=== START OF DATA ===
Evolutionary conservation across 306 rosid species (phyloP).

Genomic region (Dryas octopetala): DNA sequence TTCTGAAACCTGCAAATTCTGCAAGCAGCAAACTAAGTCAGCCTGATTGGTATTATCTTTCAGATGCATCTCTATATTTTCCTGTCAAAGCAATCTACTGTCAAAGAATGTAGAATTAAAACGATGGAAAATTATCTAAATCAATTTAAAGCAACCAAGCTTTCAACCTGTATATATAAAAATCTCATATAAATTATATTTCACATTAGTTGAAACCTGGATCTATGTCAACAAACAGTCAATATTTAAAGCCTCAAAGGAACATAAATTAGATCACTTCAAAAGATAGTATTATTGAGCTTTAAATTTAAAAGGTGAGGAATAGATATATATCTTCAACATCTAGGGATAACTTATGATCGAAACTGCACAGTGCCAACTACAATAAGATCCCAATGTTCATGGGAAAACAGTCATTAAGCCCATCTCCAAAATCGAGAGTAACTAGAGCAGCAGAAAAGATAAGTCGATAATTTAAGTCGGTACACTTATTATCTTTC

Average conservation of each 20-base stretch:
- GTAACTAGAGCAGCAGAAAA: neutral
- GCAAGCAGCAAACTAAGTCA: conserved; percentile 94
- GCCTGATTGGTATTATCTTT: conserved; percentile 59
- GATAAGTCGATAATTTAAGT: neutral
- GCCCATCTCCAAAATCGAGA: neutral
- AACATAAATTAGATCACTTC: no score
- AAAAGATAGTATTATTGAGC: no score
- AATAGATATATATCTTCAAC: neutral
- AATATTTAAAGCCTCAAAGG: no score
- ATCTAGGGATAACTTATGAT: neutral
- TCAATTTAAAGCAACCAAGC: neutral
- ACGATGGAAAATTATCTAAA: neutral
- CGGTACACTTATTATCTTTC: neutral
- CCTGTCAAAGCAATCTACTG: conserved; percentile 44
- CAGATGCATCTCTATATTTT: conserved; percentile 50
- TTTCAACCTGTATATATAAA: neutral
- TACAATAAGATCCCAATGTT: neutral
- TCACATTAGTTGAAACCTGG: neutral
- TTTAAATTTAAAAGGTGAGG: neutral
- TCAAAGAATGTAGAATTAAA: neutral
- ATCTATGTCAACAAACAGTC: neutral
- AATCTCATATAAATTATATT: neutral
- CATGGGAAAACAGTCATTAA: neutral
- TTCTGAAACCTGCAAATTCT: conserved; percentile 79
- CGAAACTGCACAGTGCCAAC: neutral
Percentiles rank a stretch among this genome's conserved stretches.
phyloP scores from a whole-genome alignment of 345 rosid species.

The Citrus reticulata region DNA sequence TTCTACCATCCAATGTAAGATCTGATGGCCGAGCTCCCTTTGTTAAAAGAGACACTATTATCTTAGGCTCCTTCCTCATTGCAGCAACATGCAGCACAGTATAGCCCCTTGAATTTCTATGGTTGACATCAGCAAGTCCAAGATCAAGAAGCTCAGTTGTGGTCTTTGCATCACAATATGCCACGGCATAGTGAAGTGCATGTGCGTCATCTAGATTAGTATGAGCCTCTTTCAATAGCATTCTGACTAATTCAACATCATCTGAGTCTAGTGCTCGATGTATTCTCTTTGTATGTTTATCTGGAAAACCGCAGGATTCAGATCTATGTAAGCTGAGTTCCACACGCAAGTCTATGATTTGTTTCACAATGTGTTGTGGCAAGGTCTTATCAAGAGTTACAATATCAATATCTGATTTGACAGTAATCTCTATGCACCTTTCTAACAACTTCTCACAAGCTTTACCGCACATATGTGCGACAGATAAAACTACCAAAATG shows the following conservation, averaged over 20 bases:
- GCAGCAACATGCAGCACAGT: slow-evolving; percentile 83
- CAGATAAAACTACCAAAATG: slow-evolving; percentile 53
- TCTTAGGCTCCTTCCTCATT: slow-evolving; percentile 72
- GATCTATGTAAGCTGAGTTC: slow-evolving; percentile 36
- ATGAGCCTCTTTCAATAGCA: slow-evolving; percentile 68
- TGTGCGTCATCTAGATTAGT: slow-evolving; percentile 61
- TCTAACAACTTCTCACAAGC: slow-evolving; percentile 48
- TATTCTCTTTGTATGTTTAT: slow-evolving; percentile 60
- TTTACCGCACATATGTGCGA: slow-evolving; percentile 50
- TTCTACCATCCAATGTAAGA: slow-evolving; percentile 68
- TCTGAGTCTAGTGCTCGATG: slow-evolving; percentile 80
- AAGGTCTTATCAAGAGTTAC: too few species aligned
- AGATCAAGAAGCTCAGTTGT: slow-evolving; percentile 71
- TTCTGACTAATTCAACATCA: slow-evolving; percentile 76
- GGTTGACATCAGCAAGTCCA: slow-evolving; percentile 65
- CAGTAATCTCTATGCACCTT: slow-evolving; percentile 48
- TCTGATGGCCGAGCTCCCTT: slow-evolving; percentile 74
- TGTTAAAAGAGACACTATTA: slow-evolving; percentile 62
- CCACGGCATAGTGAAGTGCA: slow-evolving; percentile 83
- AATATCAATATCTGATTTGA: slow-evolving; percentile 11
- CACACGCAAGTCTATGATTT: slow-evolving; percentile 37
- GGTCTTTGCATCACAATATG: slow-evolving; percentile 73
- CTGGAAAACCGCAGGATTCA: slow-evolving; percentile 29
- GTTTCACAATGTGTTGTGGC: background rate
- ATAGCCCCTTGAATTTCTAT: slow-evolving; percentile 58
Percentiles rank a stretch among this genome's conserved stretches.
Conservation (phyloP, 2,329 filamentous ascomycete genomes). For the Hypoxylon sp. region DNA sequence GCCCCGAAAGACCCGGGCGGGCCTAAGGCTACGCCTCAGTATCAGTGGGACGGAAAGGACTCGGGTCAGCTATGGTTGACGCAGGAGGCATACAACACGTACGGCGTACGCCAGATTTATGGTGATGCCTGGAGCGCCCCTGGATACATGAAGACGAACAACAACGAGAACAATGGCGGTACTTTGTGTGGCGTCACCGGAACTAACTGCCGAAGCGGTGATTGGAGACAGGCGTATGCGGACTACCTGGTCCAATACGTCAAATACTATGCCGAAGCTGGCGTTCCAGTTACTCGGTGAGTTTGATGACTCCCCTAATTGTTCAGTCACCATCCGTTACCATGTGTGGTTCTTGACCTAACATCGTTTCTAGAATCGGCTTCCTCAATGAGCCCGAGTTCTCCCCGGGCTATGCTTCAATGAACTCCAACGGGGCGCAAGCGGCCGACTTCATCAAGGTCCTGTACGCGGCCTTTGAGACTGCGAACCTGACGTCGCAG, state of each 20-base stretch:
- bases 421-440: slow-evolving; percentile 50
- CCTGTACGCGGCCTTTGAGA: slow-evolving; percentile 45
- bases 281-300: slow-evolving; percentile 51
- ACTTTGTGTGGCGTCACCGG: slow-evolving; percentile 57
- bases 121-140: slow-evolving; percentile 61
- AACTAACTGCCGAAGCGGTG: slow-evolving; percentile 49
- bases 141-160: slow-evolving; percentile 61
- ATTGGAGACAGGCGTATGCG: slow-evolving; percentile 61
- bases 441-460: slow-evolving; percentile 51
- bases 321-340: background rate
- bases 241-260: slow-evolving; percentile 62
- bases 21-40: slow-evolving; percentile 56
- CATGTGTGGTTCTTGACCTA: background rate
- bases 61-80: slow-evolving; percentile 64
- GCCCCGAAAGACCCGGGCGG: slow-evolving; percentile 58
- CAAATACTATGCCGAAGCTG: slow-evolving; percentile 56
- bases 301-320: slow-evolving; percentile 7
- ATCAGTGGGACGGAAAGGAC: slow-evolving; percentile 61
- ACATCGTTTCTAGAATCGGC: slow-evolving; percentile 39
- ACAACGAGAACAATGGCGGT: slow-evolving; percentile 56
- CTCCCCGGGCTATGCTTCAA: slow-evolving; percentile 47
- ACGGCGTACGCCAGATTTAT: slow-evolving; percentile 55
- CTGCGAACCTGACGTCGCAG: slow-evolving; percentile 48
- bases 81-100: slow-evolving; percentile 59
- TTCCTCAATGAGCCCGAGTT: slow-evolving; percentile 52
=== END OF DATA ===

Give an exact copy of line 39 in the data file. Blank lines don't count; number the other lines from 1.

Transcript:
- TATTCTCTTTGTATGTTTAT: slow-evolving; percentile 60